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Study reveals ‘chronic’ legal workplace harassment; Young Lawyers take action

In 2016 the International Bar Association (IBA) wanted to do some research on the barriers women face in the legal profession, given that there has been gender parity at law schools for about 20 years, yet male partners still far outnumber female partners at law firms.

The result was a 2018 global survey of the legal profession concluding that bullying and sexual harassment are ongoing, chronically underreported and prevalent in every area of the profession. The report, by the IBA in connection with the market research company Acritas, also found that workplace responses are inadequate.

The survey, which resulted in the report, Us Too? Bullying and Sexual Harassment in the Legal Profession, received 7,000 responses from law firms, in-house and government lawyers and the judiciary in 135 countries.

Among the report’s findings:

  • 1 in 2 female respondents and 1 in 3 male respondents had been bullied in connection with their employment
  • 1 in 3 female respondents and 1 in 14 male respondents had been sexually harassed in the workplace
  • Just 1 in 5 legal workplaces are educating their staff to prevent and properly respond to bullying and sexual harassment
  • 57% of bullying targets and 75% of sexual harassment targets did not report the incident
  • Targets do not report due to the status of the perpetrator, fear of repercussions and the incident being endemic to the workplace
  • 65% of respondents who have been bullied and 37% of respondents who have been sexually harassed left or are considering leaving their workplaces.

Kieran Pender of the IBA called the individual responses to the survey “shocking but not surprising,” adding, “it’s long been suspected – and known – that the profession has a problem with these issues.”

Pender presented the findings to a roundtable at the American Bar Association offices in Washington, D.C., in June, which included Young Lawyers Division (YLD) Chair Tommy Preston, YLD secretary Christopher Brown and Josephine Bahn, YLD liaison to the Commission on Women in the Profession who co-chairs YLD’s No Limits, an initiative that offers programming and resources to assist women attorneys as they navigate their careers.

After an exchange of experiences with bullying and sexual harassment, Kara Beverly, a Baltimore employment attorney, pointed to a big problem. “The policies are just posted in the lunch areas; they’re not being lived out,” she said. Ravay Smith, an attorney adviser with the Department of Veterans Affairs, noted that she watched a training video about sexual harassment when she started working there, but said, “I honestly couldn’t tell you who I’m supposed to contact in HR if something were to happen.”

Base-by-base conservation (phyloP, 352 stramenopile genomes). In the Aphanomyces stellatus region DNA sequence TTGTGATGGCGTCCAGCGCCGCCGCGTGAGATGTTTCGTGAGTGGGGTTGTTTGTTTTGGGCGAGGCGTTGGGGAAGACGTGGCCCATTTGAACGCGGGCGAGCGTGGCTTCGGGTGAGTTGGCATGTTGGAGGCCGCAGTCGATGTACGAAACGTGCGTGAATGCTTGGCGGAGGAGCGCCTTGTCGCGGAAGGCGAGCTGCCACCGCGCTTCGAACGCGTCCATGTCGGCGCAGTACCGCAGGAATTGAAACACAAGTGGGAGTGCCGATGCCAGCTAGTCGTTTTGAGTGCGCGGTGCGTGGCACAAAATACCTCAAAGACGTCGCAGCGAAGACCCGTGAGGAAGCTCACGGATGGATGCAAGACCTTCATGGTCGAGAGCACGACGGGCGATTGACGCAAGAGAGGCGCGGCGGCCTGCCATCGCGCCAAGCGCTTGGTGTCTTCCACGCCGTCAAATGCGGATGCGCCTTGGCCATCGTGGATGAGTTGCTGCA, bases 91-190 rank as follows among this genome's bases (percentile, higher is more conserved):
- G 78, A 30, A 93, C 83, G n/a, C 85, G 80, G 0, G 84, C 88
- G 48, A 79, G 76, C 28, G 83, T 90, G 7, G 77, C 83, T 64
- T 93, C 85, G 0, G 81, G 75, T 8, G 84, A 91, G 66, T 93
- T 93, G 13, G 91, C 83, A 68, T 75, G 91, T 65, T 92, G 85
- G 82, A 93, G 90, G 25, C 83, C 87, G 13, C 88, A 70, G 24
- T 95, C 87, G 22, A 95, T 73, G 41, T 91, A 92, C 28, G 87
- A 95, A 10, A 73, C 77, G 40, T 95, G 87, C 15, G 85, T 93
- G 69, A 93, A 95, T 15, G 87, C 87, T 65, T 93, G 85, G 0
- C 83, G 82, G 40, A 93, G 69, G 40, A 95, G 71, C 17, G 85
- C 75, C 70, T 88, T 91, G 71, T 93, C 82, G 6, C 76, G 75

“Particularly on these issues facing women, this is not just a female issue and it’s important for guys to step up and be part of the conversation,” Preston said.

The report listed 10 recommendations for addressing sexual harassment and bullying in the legal profession:

  1. Raise awareness. Spreading the word about the legal profession’s problem is the first step toward fixing it.
  2. Revise and implement policies and standards. Make these policies more effective and with better implementation.
  3. Introduce regular, customized training. Effective training that is the norm, not the exception, can help reduce the prevalence of workplace bullying and sexual harassment.
  4. Increase dialogue and best-practice sharing. Sharing what works and what doesn’t can help solve the problem.
  5. Take ownership. From senior firm leaders to law students, this is everyone’s problem.
  6. Gather data and improve transparency. We don’t have enough data, so we need to gather it openly and with transparency.
  7. Explore flexible reporting models. We need to improve existing reporting channels and explore new ones in order to make reporting a better experience for targets.
  8. Engage with younger members of the profession. Younger legal professionals, who are disproportionately impacted by bullying and sexual harassment, need to play a major role in developing and implementing solutions.
  9. Appreciate the wider context. Mental health challenges, a lack of workplace satisfaction and insufficient diversity are some of the dynamics that need to be understood and addressed collectively.
  10. Maintain momentum. Working together, individuals, workplaces and institutions can eradicate these scourges from the profession.

“Change will not occur overnight, particularly as these issues are not unique to the legal profession but reflective of wider societal challenges,” said Pender. “We hope this will be the first step in forcing people to be clear-eyed about the challenges they face.”

A free CLE for ABA members on the topic is planned, and it will also be addressed at a YLD plenary session at the ABA Annual Meeting in San Francisco in August.

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